Secondly, make sure to post your music with something appealing incorporated; something that will draw people in, and make them choose your post over all those that surround it. Think carefully about the artwork or the photo; again, keep the quality high, and trust your creative instincts. Your designs and your image are a big part of what you represent. Furthermore, choose an easy to use – embedded, quick access – play button, and maybe even add a lyric or a quote from a review you’ve had regarding the new song or release. Make it appeal, and make it EASY for people to listen.

Thirdly, you can’t simply share the new release once and hope that it will go viral. If you’ve already built a following over the past couple of years, or if you have the social media and financial support of a label or marketing company, there’s a chance that this will work, but the reality is that there are many people who will miss your initial post, and perhaps even the next few after that.

Don’t get upset if people don’t respond; you have to move on from that moment and remember why it is that you’re sharing this in the first place – you love music, you love being creative, and you’re proud of what you’ve made. Maybe you’re hoping to connect with people, reach out to them and build an understanding. Just try to keep all of this in mind.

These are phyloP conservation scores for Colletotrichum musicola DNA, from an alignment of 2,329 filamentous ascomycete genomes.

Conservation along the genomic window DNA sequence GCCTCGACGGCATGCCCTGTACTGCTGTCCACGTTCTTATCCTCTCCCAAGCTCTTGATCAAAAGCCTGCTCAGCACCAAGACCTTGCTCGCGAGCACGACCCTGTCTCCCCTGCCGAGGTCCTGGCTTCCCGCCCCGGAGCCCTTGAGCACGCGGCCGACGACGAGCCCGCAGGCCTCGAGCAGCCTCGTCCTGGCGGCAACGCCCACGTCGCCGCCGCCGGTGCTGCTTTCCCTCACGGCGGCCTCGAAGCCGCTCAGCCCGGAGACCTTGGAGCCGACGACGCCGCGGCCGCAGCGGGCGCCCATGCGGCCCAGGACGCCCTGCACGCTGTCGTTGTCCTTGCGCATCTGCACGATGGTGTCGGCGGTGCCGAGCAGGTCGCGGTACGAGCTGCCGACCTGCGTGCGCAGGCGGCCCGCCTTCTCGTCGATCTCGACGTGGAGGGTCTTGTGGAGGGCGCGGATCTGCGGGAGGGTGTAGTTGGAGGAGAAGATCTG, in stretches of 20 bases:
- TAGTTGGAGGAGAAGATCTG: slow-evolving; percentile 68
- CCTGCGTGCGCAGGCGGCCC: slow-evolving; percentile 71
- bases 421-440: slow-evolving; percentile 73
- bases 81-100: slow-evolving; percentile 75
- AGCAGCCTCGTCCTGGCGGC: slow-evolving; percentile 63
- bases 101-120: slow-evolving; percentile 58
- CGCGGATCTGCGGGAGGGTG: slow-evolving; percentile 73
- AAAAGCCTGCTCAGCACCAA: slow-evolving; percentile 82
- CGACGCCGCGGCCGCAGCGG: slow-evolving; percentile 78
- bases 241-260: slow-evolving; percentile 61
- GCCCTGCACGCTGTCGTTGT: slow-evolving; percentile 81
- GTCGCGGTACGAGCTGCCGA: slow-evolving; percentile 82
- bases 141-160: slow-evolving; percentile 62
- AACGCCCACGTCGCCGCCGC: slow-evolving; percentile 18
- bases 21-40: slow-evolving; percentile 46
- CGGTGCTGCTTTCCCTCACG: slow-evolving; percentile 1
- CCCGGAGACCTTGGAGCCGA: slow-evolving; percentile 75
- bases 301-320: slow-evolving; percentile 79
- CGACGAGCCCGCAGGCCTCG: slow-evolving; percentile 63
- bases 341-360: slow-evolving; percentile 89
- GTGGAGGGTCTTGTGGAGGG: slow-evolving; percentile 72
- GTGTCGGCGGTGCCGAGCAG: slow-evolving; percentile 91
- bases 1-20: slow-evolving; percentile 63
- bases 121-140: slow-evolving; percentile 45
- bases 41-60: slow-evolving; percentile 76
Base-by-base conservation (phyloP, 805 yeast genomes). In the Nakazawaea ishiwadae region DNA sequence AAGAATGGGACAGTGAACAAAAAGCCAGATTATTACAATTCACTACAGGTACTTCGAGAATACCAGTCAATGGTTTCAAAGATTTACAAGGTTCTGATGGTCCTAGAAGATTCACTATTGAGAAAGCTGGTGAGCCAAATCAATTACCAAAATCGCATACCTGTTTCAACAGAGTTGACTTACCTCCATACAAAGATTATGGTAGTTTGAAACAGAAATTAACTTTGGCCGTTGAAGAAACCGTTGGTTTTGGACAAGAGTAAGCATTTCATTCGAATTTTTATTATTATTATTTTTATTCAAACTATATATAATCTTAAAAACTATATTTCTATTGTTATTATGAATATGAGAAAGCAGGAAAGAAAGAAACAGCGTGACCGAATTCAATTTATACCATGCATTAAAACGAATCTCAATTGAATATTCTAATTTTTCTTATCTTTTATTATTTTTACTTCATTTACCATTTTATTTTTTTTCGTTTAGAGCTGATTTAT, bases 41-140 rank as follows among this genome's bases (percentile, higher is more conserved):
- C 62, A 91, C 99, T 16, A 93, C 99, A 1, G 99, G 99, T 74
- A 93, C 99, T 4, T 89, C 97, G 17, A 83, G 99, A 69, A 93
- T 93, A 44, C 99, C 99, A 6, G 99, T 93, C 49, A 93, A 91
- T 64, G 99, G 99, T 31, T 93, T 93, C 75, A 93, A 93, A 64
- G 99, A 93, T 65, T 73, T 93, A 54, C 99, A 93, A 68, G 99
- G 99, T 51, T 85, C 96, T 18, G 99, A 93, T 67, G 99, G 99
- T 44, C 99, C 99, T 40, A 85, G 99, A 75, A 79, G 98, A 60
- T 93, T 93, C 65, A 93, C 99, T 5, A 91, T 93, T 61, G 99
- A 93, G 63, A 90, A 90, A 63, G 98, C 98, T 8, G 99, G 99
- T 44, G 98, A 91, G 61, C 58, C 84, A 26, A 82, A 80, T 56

Nobody’s likely to be focusing on your social media account in between posts, so as long you don’t get too spammy with your shares (try to put it out a few times a day, with a few different quotes or tags), you’re unlikely to bother anyone who isn’t interested. Always have your latest release pinned to the top of your social media page. If people want to come and check you out, they need to be able to find your latest bit of music as easily as possible – and ideally be able to press play there and then within the screen. Don’t worry about whether or not it has as many likes as your other posts, that will come with time.

Communication & Community

A great way to draw people to your account is to become part of the community. Try to understand that every one you’re trying to reach is a person just like you; they have feelings and thoughts and dreams and accomplishments that they too might like you to know about. Have patience – your music isn’t going to disappear.

Build a connection with people, and not to sell your music – do it because you want to, because that’s what art and music are all about. If you show an interest in your peers they’re far more likely to reciprocate, and this is where you can build lasting relationships, as opposed to merely getting someone to finally click ‘play’ or ‘like’ or ‘share’ on your new release, and then never interacting with you again. That’s no good to anybody.

Make your time worthwhile, and consider that what you’re trying to get people to listen to might actually be beneficial to them – music is powerful, it’s a beautiful thing that we know and love across the world, it transcends all language barriers and it connects even the most opposite of people. Remember all of this when you’re diving into the online world to find your audience.